Hobo Medium –
“We need to guard first of all against A CRITICAL SPIRIT. It is very easy to find fault with people. It is possible, even with ordinary glasses, to see many things in one another that are not what they ought to be. Then some people carry microscopes fine enough to reveal a million animalcules in a drop of water, and with these, they can find countless blemishes in the character and conduct even of the most saintly dwellers on the earth. There are some who are always watching for slights and grievances. They are suspicious of the motives and intentions of others. They are always imagining offences, even where none were most remotely intended. This habit is directly at variance with the law of love, which thinks no evil.
We turn to the Pattern. Does Christ look upon us sharply, critically, suspiciously? He sees every infirmity in us, but it is as though He did not see it. His love overlooks it. He throws a veil over our faults. He continues to pour His own love upon us in spite of all our blemishes and our ill-treatment of Him. The law of Christian forbearance requires the same in us. We must not keep our selfish suspicions ever on the watch-tower or at the windows, looking out for neglects, discourtesies, wrongs, or grievances of any kind. We must not be hasty to think evil of others. We had better be blind, not perceiving at all the seeming rudeness or insult. It is well not to hear all that is said, or, if hear we must, to be as though we heard not.Many bitter quarrels have grown out of an IMAGINED slights, many out of an utter misconception, or perchance from the misrepresentation of some wretched gossip-monger. Had a few moments been given to ascertain the truth, there had never been any occasion for ill-feeling.
We should seek to know the MOTIVE also which prompts the apparent grievance. In many cases, the cause of our grievance is utterly unintentional, chargeable to nothing worse than thoughtlessness—possibly meant even for kindness. It is never fair to judge men by every word they speak or everything they do in the excitement and amid the irritations of busy daily life. Many a gruff man carries a good heart and a sincere friendship under his coarse manner. The best does not always come to the surface. We should never, therefore, hastily imagine evil intention in others. Nor should we allow ourselves to be easily persuaded that our companions or friends meant to treat us unkindly. A disposition to look favorably upon the conduct of our fellow-men is a wonderful absorber of the frictions of life.
Then there are always cases of real injustice. There are rudenesses and wrongs, which we cannot regard as merely imaginary or as misconceptions. They proceed from bad temperament or from jealousy or malice, and are very hard to bear. Kindness is repaid with unkindness. We find impatience and petulance in our best friends. There are countless things every day in our associations with others, which tend to vex or irritate us.
Here is room for the fullest exercise of that divinely-beautiful love which covers a multitude of sins in others. We seek to make every possible excuse for the neglect or rudeness or wrong. Perhaps our friend is carrying some perplexing care or some great burden today. Something may be going wrong in his business or at his home. Or it may be his unstrung nerves that make him so thoughtless and inconsiderate. Or his bad health may be the cause. A large-hearted spirit will always seek to find some palliation at least for the apparent wrong.”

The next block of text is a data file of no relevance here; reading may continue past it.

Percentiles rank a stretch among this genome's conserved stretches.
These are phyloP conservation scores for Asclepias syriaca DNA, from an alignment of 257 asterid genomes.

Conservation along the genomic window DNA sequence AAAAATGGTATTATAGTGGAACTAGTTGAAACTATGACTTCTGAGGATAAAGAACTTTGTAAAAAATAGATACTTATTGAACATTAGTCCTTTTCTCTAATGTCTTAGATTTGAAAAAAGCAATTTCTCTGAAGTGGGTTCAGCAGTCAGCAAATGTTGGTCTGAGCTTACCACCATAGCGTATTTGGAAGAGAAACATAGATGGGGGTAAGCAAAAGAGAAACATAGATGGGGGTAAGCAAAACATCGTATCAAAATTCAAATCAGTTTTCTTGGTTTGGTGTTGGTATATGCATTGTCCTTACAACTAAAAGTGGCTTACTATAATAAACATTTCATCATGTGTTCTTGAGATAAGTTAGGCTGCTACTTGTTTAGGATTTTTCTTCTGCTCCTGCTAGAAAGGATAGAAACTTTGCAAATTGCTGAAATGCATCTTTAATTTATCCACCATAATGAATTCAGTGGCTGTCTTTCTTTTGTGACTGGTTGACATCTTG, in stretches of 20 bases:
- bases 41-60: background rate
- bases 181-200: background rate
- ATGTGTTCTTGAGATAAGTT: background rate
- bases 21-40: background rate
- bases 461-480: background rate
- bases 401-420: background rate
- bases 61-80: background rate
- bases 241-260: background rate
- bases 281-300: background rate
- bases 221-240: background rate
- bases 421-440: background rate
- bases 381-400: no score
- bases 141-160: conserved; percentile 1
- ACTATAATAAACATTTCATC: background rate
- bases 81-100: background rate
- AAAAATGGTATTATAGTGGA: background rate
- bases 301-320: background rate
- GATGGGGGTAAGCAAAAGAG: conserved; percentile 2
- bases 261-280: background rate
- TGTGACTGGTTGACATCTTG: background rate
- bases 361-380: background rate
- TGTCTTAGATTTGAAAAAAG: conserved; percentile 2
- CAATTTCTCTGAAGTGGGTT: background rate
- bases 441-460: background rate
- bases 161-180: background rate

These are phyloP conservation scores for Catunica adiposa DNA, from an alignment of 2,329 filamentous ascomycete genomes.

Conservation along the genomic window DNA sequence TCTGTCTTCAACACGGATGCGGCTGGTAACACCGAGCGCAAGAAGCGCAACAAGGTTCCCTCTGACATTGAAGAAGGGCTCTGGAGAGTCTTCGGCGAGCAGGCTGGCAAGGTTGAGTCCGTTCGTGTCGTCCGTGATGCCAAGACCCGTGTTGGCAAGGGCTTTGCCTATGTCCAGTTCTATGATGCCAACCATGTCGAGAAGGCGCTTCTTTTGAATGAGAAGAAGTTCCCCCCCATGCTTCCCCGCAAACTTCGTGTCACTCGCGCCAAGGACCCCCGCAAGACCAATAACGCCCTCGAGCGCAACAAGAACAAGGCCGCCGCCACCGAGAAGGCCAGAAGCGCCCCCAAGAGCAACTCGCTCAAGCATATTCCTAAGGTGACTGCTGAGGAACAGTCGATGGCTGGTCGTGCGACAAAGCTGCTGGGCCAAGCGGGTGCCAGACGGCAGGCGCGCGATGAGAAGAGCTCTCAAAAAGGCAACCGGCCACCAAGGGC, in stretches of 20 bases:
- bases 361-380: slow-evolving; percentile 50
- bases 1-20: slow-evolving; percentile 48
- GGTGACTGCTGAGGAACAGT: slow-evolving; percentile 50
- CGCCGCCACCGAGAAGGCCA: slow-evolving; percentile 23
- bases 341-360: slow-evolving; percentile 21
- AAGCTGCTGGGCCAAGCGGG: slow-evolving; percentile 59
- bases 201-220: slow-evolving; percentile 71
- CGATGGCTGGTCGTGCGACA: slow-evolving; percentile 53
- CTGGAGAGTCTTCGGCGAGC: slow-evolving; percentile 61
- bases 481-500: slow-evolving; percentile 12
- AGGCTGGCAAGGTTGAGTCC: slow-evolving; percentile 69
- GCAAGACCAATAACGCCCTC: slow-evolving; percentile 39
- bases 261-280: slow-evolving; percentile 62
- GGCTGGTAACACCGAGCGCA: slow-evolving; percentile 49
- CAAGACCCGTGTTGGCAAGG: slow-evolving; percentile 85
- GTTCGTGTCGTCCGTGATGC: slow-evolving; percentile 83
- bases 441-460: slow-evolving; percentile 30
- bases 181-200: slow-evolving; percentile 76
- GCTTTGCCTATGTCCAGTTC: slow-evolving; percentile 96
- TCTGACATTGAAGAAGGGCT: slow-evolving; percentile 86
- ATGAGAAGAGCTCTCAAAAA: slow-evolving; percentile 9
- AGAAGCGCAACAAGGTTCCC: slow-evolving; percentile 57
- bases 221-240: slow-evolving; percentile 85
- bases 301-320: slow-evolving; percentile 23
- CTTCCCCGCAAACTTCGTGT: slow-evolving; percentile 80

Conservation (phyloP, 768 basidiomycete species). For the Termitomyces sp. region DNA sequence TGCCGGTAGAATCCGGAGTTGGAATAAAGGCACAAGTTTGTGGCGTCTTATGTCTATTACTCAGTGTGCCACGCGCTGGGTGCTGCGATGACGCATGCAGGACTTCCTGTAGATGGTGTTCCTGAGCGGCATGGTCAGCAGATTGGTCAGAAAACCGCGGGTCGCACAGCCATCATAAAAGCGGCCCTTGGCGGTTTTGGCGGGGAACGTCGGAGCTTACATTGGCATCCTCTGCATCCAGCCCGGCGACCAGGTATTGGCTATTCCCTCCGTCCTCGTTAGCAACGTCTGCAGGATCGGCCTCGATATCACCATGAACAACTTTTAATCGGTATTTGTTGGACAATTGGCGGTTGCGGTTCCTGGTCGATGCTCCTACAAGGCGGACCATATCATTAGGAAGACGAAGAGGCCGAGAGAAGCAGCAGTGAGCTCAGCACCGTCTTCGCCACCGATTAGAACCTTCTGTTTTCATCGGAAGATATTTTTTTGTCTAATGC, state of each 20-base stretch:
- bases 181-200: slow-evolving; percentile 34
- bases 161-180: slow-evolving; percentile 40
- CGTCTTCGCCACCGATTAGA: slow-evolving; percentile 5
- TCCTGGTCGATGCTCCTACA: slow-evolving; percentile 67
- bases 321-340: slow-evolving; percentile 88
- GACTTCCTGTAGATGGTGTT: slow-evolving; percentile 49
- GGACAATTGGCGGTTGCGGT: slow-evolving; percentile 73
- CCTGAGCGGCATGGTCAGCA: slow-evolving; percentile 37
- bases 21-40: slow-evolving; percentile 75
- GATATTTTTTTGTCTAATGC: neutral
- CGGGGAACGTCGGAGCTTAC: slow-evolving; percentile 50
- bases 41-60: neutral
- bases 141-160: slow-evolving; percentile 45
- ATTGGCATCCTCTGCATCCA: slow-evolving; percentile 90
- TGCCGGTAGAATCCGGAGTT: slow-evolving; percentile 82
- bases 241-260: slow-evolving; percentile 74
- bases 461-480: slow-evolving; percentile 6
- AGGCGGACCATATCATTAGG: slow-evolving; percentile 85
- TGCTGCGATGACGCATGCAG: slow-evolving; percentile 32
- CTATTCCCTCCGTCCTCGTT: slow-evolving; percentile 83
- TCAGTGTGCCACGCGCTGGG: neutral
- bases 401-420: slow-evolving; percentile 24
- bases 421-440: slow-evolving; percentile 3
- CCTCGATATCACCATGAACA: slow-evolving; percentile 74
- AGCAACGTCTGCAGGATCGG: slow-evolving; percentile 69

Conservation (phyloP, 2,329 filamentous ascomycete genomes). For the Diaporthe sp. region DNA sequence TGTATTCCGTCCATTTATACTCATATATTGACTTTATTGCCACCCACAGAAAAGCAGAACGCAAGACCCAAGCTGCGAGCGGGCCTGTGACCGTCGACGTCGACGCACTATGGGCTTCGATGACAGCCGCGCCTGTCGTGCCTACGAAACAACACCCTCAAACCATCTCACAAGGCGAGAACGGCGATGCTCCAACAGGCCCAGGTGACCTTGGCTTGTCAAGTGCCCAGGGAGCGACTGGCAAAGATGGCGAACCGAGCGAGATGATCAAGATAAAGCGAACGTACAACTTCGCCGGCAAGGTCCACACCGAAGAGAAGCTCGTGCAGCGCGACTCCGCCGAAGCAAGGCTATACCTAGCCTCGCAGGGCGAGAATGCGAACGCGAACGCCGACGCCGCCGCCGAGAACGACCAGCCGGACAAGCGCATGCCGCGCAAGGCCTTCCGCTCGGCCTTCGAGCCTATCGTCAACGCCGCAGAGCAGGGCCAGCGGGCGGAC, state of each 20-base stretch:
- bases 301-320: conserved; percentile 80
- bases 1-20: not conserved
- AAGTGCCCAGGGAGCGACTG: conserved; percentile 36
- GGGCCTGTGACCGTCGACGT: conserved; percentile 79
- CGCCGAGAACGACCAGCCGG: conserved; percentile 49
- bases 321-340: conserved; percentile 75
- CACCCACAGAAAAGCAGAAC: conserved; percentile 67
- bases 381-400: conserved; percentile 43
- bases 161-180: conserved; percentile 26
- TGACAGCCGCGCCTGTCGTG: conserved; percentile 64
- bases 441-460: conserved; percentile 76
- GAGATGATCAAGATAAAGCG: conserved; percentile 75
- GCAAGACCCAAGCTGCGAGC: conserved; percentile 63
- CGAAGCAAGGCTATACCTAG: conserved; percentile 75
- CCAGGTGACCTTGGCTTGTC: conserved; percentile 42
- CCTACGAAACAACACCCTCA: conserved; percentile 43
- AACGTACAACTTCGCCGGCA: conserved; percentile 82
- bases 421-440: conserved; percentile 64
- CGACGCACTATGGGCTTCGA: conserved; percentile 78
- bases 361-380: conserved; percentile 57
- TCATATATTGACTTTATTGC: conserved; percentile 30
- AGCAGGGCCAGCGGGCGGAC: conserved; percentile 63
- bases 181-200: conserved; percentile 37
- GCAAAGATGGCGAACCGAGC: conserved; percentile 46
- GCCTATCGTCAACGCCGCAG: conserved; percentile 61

Compose is defined as a calmness in a persons trait. I would like to say I had learned to maintain my composure, but there are times when I have lost it. To my way thinking, I don’t like to be wronged. When something should be mine and it isn’t mine, such as a turn, can cause friction. I have to take the time to forgive those around me because they are busy and I am not.
Me and my siblings are still growing up, but when the oldest of the kids were much younger there was a time of great conflict in this now mostly peaceful household. At the time conflict would break out at the drop of a hat, as I was usually involved things would get loud. I think we screamed ourselves hoarse on an occasion or two (I remember that once the other person had gotten so worked up that person couldn’t breathe, I think I felt both scared and mad because I wasn’t making that much drama or getting attention).
Then I started seeing a pattern. I would always have to say that I was sorry, it was never the other way around. In fact, that’s what didn’t make sense. I couldn’t always be wrong, it just wasn’t possible. In another argument I realized how pointless it all was and actually laughed. It wasn’t easy, but I stopped participating in the fighting. Soon my sibling saw how pointless it was to attempt to start a fight because I wouldn’t argue or scream.
I would like to say from that moment on I never lost my composure, but I sometimes forget how difficult it was to get it in the first place. Every so often, I’ll have to put up with being pushed out of another’s way. I can either choose to push back and make the most of my time or to let the rest of my time go. I can choose to fight and lose that hard-earned composure or to keep that composure. It’s difficult to know when I should fight back or pretty much allow myself to get walked over. It’s my shortcomming in that I don’t keep it as often as I would like.